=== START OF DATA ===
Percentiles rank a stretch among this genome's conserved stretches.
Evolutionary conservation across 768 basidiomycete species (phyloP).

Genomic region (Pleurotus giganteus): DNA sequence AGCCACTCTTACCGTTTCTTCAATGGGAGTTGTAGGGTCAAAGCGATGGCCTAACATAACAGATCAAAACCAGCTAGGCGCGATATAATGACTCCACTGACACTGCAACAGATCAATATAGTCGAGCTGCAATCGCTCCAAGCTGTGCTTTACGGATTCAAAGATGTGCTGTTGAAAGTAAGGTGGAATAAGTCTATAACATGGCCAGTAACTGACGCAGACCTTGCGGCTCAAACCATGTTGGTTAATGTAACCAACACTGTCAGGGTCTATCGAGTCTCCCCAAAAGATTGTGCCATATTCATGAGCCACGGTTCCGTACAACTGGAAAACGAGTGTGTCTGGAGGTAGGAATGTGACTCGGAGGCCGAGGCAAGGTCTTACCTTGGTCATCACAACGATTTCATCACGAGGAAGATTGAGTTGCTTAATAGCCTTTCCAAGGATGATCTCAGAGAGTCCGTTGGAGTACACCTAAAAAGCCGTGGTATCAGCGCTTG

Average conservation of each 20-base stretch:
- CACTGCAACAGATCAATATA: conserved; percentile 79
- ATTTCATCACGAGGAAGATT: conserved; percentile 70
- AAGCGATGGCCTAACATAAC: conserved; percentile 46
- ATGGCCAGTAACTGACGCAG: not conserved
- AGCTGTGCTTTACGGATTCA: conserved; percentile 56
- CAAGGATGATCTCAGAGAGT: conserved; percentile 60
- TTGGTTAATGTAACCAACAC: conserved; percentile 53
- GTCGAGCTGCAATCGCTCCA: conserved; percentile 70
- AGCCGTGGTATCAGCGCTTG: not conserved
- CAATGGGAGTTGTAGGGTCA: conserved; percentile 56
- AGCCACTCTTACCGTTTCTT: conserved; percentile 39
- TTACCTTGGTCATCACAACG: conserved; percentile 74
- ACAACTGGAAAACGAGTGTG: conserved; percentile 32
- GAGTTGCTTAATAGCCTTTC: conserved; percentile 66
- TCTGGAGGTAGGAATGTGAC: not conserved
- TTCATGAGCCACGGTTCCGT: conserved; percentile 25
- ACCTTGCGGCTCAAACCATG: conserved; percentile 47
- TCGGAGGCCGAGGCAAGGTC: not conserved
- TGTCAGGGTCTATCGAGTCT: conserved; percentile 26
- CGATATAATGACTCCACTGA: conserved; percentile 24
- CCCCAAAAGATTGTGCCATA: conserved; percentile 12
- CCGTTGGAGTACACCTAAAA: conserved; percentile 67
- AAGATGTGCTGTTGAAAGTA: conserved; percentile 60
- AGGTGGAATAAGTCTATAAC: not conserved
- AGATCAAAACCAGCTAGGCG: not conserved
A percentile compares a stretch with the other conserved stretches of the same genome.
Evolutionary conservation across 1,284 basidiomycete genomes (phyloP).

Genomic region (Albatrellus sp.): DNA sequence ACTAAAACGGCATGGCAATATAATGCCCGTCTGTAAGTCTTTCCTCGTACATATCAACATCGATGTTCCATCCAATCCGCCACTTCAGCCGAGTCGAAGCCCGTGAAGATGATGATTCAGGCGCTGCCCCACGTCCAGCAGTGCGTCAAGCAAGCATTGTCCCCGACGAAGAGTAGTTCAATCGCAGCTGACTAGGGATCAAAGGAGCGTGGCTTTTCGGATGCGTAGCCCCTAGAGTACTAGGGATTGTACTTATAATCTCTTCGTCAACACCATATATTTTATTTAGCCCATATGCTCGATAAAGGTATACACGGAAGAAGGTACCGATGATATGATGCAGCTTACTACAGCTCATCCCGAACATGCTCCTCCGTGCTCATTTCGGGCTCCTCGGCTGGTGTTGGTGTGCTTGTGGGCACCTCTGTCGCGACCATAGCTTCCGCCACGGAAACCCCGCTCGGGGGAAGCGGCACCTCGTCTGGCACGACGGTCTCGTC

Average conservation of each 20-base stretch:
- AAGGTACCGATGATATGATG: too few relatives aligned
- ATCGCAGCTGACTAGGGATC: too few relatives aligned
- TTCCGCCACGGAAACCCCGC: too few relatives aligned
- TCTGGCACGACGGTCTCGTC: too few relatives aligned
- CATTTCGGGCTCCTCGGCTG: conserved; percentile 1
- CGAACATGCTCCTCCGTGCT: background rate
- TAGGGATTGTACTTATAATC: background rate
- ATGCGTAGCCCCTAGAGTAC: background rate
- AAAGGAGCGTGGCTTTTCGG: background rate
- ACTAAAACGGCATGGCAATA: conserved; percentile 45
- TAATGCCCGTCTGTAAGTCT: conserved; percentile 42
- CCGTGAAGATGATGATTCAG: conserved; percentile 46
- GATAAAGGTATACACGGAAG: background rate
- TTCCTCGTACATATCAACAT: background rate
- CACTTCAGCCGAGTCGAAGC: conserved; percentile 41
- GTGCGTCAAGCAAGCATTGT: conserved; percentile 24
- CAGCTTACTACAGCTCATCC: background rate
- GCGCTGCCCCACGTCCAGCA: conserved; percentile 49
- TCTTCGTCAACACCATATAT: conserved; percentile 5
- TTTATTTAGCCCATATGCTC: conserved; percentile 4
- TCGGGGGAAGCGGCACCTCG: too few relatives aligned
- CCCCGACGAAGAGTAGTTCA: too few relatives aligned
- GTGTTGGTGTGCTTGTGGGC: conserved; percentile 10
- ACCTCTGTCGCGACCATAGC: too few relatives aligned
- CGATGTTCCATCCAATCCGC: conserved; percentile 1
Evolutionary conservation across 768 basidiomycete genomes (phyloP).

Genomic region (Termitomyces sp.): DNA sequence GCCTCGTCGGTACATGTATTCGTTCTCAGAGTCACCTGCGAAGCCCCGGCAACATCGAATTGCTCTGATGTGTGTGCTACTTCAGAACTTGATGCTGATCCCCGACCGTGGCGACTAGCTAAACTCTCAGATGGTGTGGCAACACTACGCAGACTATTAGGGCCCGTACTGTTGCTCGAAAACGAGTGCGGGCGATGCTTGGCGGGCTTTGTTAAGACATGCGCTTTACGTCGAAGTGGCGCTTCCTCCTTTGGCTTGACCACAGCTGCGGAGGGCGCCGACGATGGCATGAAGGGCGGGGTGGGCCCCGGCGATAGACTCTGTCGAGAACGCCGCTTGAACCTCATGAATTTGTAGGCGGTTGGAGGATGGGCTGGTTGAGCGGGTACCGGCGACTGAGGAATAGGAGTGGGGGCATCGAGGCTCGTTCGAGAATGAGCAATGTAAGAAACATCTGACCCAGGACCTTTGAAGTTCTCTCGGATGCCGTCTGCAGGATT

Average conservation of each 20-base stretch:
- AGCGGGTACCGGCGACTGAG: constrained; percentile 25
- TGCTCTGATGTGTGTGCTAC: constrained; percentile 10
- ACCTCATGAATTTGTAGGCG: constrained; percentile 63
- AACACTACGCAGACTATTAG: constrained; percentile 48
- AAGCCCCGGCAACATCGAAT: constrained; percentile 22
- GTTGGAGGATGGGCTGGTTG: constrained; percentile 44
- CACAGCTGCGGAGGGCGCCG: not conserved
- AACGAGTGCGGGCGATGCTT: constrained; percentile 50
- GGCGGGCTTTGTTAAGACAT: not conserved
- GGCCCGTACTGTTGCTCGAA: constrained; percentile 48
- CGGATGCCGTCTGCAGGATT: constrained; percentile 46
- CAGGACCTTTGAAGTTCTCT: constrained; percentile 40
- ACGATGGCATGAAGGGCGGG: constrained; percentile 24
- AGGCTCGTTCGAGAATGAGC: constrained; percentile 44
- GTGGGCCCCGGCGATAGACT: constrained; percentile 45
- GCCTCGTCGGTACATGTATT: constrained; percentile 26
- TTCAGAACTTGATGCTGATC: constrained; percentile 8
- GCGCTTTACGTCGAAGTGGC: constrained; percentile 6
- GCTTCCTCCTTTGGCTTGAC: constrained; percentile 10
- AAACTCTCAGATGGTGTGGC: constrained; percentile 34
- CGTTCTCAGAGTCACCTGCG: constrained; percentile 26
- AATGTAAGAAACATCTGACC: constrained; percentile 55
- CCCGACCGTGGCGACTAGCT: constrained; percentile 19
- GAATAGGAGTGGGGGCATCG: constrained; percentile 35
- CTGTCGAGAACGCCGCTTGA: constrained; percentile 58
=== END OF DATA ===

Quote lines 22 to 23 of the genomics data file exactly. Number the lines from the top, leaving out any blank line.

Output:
- TCGGAGGCCGAGGCAAGGTC: not conserved
- TGTCAGGGTCTATCGAGTCT: conserved; percentile 26